It’s been amusing, to say the least, to see the social media reaction to the Newman signing, particularly in regard to Gator Nation, which, in addition to already measuring the space to add the 2020 SEC East trophy, has shown a proclivity for knowing what Georgia’s offensive scheme is and will be.
(As an aside, I had no idea those folks were so butthurt over Beck’s decision to come to Georgia. But, as usual, I digress.)
Not so funny, though, is what I read from Newman’s training guru about the same.
“In the offense that they are running, they haven’t been in a position where they could add to the game with the quarterback runs,” Avery said, citing Fromm’s limited mobility. “They’ll be able to do that, but I think it will be limited.”
The modified version of the Bulldogs’ offense will stay balanced, but Newman adds a dimension Fromm could not.
Avery indicated Georgia coach Kirby Smart isn’t looking for any offensive gadgetry from Newman.
“He’s going to allow Jamie to pass the football, drive the ball down the field and outside the hashes,” Avery said. “When things break down and they’re not available outside, then I think they’re going to be able to use his legs.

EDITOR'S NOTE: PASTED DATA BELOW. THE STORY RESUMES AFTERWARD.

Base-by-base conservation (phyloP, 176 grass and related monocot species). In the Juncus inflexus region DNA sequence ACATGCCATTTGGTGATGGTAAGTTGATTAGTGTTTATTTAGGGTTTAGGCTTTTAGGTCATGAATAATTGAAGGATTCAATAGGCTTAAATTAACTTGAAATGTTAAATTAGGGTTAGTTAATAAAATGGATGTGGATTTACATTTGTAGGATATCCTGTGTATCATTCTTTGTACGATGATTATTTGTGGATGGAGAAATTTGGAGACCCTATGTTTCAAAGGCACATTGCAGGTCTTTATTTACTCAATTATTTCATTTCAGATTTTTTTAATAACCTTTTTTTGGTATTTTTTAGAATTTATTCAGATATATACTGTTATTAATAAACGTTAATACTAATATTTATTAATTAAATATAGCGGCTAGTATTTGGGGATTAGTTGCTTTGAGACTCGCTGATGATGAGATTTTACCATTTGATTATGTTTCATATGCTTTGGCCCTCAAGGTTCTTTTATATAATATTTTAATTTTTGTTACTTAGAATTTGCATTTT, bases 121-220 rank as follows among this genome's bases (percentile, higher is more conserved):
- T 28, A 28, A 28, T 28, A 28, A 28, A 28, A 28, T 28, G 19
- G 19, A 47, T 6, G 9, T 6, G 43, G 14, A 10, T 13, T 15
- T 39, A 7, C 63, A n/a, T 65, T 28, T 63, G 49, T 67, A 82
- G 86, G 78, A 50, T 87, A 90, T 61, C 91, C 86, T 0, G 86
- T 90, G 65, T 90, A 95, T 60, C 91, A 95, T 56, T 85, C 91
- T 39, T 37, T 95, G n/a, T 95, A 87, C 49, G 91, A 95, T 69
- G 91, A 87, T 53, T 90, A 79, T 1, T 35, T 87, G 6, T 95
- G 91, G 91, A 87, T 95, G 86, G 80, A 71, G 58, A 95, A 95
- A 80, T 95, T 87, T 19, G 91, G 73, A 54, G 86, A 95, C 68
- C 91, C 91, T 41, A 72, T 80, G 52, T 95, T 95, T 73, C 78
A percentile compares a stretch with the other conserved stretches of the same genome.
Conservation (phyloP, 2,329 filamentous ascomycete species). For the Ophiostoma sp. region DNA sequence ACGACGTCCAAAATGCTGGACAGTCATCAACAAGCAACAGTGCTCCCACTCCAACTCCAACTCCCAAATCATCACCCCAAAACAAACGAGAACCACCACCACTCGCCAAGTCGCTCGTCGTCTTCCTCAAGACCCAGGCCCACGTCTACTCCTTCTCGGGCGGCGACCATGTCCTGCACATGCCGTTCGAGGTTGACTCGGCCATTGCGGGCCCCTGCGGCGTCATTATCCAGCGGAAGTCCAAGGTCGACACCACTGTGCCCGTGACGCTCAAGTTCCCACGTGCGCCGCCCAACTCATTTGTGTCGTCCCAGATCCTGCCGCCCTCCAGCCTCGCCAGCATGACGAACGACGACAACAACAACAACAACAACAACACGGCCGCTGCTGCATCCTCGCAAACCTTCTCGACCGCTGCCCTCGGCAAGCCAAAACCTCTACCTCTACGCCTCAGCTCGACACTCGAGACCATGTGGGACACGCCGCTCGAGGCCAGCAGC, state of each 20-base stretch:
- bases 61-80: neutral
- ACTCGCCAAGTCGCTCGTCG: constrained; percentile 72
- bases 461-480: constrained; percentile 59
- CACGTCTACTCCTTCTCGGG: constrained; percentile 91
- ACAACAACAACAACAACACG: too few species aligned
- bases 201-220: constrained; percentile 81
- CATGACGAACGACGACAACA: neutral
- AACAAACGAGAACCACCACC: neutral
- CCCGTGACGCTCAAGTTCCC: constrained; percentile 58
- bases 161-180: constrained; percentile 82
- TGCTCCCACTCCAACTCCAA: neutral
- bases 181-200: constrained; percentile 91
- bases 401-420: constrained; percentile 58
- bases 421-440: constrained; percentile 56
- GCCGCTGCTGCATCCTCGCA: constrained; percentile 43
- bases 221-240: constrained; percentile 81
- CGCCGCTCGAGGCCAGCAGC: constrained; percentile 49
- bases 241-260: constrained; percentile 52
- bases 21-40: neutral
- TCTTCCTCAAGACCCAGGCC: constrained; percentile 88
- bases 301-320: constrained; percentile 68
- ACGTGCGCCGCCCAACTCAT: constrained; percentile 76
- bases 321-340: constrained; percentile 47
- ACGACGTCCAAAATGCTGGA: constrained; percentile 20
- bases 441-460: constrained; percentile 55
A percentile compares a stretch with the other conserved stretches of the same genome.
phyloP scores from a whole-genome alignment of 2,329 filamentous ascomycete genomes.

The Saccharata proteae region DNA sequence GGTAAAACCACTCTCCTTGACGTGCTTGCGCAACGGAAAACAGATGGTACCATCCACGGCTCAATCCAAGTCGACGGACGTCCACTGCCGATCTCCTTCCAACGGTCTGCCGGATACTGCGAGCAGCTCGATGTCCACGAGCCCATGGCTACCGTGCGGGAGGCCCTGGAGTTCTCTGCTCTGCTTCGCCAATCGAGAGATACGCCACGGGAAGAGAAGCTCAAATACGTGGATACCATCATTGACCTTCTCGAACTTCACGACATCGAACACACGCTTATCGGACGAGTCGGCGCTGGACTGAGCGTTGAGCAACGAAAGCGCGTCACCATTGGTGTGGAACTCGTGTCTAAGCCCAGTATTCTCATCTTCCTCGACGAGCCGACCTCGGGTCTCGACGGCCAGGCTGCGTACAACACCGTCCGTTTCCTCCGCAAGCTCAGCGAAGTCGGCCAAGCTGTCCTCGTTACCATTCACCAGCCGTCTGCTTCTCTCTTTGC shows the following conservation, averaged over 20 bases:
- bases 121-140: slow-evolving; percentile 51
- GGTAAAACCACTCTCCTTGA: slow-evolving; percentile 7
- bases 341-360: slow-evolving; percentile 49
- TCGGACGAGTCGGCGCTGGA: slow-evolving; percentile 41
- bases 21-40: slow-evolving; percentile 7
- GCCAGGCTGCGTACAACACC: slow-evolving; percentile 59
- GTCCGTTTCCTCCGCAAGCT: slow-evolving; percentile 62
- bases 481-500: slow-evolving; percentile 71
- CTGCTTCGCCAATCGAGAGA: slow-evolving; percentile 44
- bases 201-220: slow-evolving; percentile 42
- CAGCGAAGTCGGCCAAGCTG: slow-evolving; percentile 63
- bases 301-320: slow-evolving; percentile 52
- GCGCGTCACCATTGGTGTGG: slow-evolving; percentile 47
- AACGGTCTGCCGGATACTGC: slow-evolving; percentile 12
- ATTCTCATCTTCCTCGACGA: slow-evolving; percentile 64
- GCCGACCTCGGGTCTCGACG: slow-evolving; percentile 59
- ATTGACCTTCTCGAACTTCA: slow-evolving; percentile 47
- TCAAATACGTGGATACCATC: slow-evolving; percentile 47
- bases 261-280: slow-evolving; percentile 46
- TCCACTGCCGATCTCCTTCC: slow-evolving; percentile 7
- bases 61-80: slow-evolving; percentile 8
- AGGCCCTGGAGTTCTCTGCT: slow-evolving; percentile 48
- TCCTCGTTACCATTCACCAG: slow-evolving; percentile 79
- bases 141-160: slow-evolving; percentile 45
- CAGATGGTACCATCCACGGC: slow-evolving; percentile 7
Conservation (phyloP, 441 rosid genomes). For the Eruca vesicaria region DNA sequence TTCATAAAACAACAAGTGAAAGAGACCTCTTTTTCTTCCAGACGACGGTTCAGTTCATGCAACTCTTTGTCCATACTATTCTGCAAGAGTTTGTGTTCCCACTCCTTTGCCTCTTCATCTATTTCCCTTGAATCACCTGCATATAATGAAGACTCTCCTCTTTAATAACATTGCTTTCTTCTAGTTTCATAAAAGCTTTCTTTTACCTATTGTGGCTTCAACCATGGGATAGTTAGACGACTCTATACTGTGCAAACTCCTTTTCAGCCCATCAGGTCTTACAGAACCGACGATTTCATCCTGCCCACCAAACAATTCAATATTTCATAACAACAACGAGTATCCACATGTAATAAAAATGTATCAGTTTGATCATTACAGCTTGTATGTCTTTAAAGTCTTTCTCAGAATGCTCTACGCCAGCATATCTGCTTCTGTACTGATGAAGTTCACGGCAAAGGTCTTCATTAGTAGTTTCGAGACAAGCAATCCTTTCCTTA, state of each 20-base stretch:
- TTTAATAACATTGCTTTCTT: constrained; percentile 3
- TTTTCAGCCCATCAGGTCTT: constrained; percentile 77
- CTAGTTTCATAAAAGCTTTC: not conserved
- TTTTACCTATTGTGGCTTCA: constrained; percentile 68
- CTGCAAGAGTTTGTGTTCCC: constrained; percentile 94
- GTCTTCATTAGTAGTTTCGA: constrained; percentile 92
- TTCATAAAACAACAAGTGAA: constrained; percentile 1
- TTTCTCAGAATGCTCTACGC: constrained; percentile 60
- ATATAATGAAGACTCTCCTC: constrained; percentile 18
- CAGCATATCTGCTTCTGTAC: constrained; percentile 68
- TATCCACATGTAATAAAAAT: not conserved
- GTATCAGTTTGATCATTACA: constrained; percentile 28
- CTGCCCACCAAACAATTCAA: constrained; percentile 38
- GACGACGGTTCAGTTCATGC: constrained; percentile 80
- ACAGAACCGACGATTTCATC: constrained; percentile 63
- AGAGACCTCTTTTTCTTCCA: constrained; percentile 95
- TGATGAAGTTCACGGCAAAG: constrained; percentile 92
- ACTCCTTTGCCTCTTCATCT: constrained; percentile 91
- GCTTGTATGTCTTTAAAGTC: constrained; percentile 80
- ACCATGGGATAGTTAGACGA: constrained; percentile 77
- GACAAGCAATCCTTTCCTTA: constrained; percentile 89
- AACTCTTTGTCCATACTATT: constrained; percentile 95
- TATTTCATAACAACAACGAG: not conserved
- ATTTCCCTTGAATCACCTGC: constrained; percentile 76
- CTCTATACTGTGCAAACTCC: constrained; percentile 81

“It’s not gonna be a bunch of quarterback runs, although, he has the ability to do that as well as anyone in the country.”
I’m not looking for any offensive gadgetry from Newman, either, but I sure am hoping for less of that “outside the hashes” stuff. Georgia’s passing game desperately needs to reacquaint itself with the middle of the field.
I assume Avery is getting some of that from Newman himself, but I’m still uncertain how much anyone can rely on anything about Georgia’s offensive philosophy going forward until we see how Smart fills the open position on the coaching staff. (NOTE TO READERS: I am probably putting too much hope in the new guy and you are free to mock me for doing so when Kirby brings on somebody he touts as being a wizard in the run game.)